By now you’ve probably read Taylor Swift’s incredibly revealing interview with The Guardian in which she declares her hatred for Donald Trump and announces that she’s pro-choice.
While most are currently obsessed with Taylor’s new outspoken political views (and for good reason!), there’s one small part of the interview that everyone has pretty much ignored: her comments on white privilege.
The comments came amidst a conversation about her perceived tendency to “play the victim” — a narrative that can be traced back to the 2009 Kanye West VMA incident. Since then, there have been numerous occasions which have contributed to Taylor’s reputation of victimhood.
In response, Taylor told The Guardian,
“A lot about how my privilege allowed me to not have to learn about white privilege. I didn’t know about it as a kid, and that is privilege itself, you know? And that’s something that I’m still trying to educate myself on every day.”
Taylor’s insights are pretty spot-on — it’s a privilege in itself not to have to reconcile with your own privilege.
Recognizing your privilege is certainly the first step. But the second step? Actually putting it in check, which Taylor seems to be having a difficult time with.
Just a few months ago, Taylor wrote an open letter after manager Scooter Braun bought her former music label and thus her back catalog of music.
Her letter explained her disdain for Scooter and all the ways he had wronged her. Since then, she’s continued to bring up the topic numerous times, most recently talking about it on CBS Sunday Morning.
It’s certainly understandable that Taylor would be upset and she has every right to her feelings. But going public with those feelings continues to play into the victimhood narrative.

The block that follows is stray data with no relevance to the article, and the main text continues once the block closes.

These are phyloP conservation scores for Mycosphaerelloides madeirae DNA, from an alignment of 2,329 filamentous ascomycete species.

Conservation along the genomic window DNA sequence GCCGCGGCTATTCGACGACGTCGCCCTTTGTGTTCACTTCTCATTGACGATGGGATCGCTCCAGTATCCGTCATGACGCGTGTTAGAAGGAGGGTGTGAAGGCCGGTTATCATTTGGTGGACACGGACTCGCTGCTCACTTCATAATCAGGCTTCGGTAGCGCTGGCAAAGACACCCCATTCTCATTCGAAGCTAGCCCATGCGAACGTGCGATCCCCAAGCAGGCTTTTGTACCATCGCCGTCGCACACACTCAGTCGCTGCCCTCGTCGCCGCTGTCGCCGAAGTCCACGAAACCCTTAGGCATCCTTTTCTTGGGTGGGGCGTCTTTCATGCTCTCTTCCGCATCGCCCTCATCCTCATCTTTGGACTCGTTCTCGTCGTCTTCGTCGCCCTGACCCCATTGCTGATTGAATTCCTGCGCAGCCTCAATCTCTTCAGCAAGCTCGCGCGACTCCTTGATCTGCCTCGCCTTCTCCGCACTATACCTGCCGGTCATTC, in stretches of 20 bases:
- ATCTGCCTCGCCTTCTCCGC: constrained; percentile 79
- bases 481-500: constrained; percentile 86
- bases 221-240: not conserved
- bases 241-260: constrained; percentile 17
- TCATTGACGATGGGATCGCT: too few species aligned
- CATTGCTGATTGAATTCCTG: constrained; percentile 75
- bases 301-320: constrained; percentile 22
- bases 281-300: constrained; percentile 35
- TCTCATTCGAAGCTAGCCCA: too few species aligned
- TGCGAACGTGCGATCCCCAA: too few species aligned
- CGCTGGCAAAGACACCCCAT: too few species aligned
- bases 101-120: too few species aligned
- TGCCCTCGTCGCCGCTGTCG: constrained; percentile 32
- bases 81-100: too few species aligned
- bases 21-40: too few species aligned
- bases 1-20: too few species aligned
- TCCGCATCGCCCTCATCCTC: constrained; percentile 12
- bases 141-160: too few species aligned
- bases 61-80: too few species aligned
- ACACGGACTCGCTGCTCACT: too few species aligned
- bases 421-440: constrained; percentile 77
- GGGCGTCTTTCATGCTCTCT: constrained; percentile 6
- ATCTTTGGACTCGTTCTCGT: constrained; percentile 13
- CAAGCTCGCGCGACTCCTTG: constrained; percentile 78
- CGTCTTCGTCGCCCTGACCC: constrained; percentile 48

A big part of checking your white privilege means knowing when to pick your battles. Taylor’s decision to sue the DJ who grabbed her ass? Definitely worth fighting. And her more recent decision to use her platform to fight homophobia? A perfect way to use your privilege. But Taylor feeling angry that a man she dislikes bought her former music label? Probably something she should have kept to herself.
As a white woman — and a pretty one by societal standards at that — your problems are going to be heard a lot louder than those of a woman of color. You have a lot of power to bring attention to certain issues that may otherwise get ignored. But you need to use it carefully. So far, Taylor has abused that power.
It’s great that Taylor is finally starting to learn about her white privilege but it would be even better if she could learn what to do with it. Hopefully, this is only the beginning of her journey.
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Lena Finkel is the Editor and Founder of Femestella. Prior to starting Femestella, she worked at People, InStyle, and Tiger Beat. Her favorite Housewife is Bethenny Frankel and when she’s not watching RHONY, you can probably find her obsessing over her tuxedo cat Tom or hoarding drugstore lipsticks.